Connecticut’s increasingly popular wine industry appears to stand alone among U.S. wine-growing states, and not necessarily in a good way.
Our law allows as much as 75 percent of the grapes used in a “Connecticut” wine to come from outside this state — a threshold far beyond limits set by the federal government and some of the nation’s biggest wine-producing states.
There’s also a long-running state probe of allegations that some Connecticut-licensed wineries are ignoring even the low-ball 25-percent local-grape standard of our state law.
A few vineyard owners here believe our state needs to go back to the days when consumers drinking wine with a Connecticut label could be confident it was made mostly from grapes grown in Connecticut soil.
“I would like to see that,” says Hilary Hopkins Criollo, of Hopkins Vineyard in New Preston. She argues the failure to insure that “Connecticut” wine comes from Connecticut is hurting the industry’s attempt to grow here. Other winery owners disagree, calling the current state standard “adequate.”
Jamie Jones, president of the Connecticut Vineyard and Winery Association and an owner of Jones Family Winery in Shelton, is worried that cheating by some state vineyards could hurt the reputation of Connecticut’s other wineries. He says there are even rumors that a few unscrupulous vineyards are bringing in “shiners,” an industry term for wine grown and bottled somewhere else that’s simply been labeled as “Connecticut” wine.
“It’s always a concern,” he says. “You don’t want the industry to get a black eye.”
Officials at Connecticut’s Department of Consumer Protection won’t comment on the status of their winery investigation, which has been dragging on for more than a year. “The investigation is not complete and we can’t comment on it,” is the standard response from agency spokesperson Claudette Carveth.
Connecticut’s current grape-content requirement is at odds with the federal standard for wines being sold across state lines.
Under the federal rule, any Connecticut winemaker who wants to sell his or her wares in other states as “Connecticut” wine would need to certify that at least three-quarters of the grapes used came from local vineyards in Connecticut.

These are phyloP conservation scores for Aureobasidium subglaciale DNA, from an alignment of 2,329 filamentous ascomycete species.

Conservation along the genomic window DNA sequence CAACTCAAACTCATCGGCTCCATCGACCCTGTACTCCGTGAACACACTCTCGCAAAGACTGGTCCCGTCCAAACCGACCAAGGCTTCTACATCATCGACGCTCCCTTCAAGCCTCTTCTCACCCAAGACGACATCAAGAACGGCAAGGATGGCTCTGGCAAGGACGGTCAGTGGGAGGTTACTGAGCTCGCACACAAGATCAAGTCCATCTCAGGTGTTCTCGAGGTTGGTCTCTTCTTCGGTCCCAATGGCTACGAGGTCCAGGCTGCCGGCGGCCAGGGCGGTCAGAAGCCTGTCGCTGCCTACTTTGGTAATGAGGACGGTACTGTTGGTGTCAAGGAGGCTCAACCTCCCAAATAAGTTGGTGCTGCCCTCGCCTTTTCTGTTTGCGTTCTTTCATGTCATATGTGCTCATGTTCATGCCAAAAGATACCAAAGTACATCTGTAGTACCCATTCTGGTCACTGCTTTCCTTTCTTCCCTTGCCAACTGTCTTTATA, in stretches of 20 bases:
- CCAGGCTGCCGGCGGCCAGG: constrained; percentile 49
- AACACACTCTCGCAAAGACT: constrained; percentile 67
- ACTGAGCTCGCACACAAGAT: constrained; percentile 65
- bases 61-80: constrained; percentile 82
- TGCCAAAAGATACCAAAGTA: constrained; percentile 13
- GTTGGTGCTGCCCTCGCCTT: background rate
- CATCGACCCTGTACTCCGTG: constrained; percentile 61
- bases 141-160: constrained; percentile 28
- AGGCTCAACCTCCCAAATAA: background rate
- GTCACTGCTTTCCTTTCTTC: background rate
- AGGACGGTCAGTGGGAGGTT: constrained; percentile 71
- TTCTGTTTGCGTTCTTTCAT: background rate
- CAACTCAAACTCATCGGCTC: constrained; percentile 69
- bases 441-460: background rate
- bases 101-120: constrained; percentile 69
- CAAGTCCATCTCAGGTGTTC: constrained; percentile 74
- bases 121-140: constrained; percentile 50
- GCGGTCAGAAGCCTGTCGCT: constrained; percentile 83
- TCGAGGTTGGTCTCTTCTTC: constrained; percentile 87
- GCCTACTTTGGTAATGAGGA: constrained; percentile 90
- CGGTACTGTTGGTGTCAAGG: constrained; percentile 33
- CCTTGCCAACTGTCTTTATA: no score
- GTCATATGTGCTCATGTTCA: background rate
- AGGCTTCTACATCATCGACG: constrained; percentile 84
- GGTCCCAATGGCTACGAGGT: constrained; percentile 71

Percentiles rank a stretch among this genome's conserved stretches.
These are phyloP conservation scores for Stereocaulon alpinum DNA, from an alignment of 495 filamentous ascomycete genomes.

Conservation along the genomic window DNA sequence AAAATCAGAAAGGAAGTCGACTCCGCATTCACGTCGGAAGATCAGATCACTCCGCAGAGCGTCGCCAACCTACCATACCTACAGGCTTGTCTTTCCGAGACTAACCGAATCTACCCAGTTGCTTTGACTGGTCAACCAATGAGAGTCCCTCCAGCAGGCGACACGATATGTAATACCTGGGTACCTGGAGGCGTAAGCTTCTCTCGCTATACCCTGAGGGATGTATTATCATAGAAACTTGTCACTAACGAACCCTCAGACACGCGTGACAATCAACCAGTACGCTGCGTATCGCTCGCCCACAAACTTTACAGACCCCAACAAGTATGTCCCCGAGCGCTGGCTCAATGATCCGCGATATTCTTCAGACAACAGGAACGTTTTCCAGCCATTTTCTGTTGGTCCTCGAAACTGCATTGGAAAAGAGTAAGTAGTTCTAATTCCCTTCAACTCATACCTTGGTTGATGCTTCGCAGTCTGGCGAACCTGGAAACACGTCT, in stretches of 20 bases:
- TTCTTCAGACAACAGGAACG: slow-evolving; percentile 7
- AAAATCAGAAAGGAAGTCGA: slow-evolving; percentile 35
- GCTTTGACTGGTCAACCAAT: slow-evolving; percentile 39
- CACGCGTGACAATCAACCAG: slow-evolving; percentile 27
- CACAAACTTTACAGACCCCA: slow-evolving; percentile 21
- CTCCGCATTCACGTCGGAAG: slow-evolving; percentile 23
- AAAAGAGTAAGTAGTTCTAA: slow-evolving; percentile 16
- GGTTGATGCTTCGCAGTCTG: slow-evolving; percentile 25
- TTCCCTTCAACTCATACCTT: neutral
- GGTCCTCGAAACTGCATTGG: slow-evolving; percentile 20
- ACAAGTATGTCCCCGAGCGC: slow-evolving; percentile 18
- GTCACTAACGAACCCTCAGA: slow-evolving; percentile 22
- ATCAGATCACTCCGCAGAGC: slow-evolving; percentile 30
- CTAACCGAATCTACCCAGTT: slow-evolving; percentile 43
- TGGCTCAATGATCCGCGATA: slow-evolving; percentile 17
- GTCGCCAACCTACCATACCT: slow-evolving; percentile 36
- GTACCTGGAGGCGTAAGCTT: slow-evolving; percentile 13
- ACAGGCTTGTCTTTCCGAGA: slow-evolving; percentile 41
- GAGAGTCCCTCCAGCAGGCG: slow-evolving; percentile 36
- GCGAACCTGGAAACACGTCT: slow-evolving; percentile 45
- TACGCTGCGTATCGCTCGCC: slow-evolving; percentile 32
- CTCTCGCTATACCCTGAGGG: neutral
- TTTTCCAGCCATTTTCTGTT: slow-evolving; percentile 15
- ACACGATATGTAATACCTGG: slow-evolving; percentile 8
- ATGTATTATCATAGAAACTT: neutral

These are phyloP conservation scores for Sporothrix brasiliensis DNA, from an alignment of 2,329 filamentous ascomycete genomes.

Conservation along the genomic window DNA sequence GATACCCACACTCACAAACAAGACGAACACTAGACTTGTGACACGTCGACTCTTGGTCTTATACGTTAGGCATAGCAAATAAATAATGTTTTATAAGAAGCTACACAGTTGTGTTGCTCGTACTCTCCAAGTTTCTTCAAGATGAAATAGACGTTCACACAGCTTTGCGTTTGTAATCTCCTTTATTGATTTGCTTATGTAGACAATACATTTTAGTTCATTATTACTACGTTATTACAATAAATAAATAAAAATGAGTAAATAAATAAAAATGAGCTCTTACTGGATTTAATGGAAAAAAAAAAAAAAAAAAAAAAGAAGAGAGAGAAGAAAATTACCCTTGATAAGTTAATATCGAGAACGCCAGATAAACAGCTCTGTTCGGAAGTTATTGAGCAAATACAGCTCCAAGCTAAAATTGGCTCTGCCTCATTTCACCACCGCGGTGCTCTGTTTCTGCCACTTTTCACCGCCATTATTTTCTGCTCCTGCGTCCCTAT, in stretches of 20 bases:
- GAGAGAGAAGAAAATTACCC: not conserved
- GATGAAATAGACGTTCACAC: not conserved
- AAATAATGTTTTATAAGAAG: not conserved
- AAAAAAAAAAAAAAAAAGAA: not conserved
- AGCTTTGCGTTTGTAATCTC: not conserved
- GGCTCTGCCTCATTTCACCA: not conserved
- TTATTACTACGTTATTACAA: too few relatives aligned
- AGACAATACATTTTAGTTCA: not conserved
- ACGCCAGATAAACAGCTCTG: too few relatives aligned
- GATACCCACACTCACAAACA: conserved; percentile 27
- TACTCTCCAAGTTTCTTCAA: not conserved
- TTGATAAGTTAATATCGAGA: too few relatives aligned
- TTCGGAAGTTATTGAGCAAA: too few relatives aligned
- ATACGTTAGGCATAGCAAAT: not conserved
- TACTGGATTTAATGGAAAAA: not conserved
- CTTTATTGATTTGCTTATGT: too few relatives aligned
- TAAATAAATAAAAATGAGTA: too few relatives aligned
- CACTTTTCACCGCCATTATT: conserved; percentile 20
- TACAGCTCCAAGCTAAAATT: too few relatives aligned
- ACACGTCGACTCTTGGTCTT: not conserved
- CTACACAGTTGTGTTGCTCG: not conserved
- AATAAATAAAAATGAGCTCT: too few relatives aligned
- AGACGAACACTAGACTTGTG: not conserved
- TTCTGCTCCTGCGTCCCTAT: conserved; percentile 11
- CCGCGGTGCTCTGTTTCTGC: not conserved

Tom Hogue, a spokesman for the federal agency responsible for proper wine labeling, says the fed’s requirement doesn’t apply if the wine isn’t being sold in interstate commerce, and doesn’t cross any state lines.
“If it’s not going outside of Connecticut, you do not need label approval from us,” says Hogue. He works for the wine unit of the U.S. Alcohol and Tobacco Tax and Trade Bureau, commonly known in the wine trade as the TTB.
“States may make stricter standards if they want to,” Hogue adds.
California — the nation’s biggest wine-growing state — demands that any wine with “California” on its label be made only with California grapes.
Jones says other states (including wine-biggies like New York, Oregon and Washington) have similarly stringent standards. A few (like Massachusetts) apparently don’t require their state wine-makers to meet any particular percentage of local grapes.
Connecticut is a rough place to grow wine grapes. In lots of areas, the soil isn’t right, and there isn’t all that much good agricultural land available anyway. Our winters are harsh and our growing seasons shorter than in milder climates like California, Oregon, Washington and even New York.
Wineries on Long Island’s North Shore, for instance, have the benefit of the moderating waters of both the Atlantic and Long Island Sound.
Despite the difficulties, ambitious (or wine-crazy) Connecticut oenophiles have opened up 34 wineries in this state. There are now two federally recognized “viticultural areas” or appellations: the “Western Connecticut Highlands,” which includes Litchfield, Fairfield, New Haven and Hartford Counties; and “Southeastern New England,” which covers portions of eastern and southeastern Connecticut as well as Rhode Island and Massachusetts.
We have a “Connecticut Wine Trail” that’s grown increasingly popular with local residents and tourists alike. Most wineries in this state make their money by selling their products at their own tasting rooms.
That ability to sell directly to consumers is the big draw, says Jones. “When you have to go through a liquor store, you lose part of your margin.”